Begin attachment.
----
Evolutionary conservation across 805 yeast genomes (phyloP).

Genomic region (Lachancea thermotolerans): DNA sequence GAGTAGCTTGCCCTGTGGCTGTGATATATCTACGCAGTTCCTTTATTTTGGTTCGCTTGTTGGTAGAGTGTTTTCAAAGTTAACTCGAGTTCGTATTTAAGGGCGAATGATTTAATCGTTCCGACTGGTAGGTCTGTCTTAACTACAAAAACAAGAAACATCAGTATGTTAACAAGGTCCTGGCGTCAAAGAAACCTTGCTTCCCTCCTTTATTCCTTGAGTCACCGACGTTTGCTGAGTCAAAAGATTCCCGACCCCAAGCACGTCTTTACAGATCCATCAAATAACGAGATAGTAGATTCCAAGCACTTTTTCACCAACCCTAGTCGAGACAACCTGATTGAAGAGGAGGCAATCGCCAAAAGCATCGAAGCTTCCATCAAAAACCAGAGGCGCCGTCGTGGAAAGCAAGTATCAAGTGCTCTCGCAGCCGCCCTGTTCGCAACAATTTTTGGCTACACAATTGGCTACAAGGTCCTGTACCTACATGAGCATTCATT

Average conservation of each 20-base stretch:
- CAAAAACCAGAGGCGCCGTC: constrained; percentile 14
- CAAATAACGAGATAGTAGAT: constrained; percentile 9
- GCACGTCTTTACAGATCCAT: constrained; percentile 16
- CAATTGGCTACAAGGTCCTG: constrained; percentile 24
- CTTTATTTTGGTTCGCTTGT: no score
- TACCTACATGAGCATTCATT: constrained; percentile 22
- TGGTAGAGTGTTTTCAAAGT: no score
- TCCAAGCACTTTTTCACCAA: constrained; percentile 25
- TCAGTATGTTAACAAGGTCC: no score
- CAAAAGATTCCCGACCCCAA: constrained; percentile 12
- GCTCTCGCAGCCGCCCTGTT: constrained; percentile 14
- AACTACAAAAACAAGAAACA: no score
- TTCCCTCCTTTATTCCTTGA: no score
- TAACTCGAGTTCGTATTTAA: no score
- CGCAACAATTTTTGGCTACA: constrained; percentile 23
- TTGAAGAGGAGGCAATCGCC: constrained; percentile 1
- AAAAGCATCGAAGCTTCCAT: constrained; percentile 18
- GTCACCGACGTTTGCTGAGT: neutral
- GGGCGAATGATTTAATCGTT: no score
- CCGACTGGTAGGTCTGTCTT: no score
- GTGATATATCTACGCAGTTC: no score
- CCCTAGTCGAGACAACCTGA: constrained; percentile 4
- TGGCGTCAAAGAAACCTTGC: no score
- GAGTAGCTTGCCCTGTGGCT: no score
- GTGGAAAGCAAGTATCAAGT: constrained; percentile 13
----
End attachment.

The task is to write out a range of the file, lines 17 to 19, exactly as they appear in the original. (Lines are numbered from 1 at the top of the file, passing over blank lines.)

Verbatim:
- TAACTCGAGTTCGTATTTAA: no score
- CGCAACAATTTTTGGCTACA: constrained; percentile 23
- TTGAAGAGGAGGCAATCGCC: constrained; percentile 1